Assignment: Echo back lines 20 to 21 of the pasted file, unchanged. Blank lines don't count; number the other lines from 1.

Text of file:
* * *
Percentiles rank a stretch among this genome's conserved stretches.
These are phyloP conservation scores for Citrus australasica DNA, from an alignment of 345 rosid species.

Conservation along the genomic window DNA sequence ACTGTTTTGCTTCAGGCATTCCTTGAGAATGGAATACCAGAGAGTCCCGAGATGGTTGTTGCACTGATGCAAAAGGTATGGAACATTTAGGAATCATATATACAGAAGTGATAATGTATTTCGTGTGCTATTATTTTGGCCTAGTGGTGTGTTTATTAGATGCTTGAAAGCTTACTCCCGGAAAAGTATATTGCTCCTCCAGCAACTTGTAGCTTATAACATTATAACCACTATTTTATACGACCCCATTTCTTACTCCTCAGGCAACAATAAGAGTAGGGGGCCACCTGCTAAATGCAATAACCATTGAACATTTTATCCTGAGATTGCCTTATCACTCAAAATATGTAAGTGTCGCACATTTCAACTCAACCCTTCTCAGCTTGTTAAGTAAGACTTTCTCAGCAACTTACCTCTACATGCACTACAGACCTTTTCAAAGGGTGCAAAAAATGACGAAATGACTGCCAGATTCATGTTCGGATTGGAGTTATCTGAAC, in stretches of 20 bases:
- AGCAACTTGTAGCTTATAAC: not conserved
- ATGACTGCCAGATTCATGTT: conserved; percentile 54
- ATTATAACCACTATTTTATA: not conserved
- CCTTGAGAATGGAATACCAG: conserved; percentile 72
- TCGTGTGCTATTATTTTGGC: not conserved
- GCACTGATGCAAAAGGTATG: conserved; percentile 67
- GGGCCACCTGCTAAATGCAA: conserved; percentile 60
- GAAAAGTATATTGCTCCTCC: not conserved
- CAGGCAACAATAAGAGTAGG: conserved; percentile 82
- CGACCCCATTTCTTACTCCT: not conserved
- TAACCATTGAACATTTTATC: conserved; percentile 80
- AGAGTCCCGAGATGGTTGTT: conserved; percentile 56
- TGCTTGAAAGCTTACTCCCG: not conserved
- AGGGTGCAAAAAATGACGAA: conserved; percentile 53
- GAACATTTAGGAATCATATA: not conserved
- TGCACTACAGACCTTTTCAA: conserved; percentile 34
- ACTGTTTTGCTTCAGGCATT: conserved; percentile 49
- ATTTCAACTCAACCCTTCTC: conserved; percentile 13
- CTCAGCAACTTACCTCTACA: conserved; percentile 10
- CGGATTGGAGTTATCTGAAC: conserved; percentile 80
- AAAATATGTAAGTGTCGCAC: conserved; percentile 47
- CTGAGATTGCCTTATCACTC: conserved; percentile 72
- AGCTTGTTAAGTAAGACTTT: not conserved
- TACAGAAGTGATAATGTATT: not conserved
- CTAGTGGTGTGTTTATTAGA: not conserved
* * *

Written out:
- ACTGTTTTGCTTCAGGCATT: conserved; percentile 49
- ATTTCAACTCAACCCTTCTC: conserved; percentile 13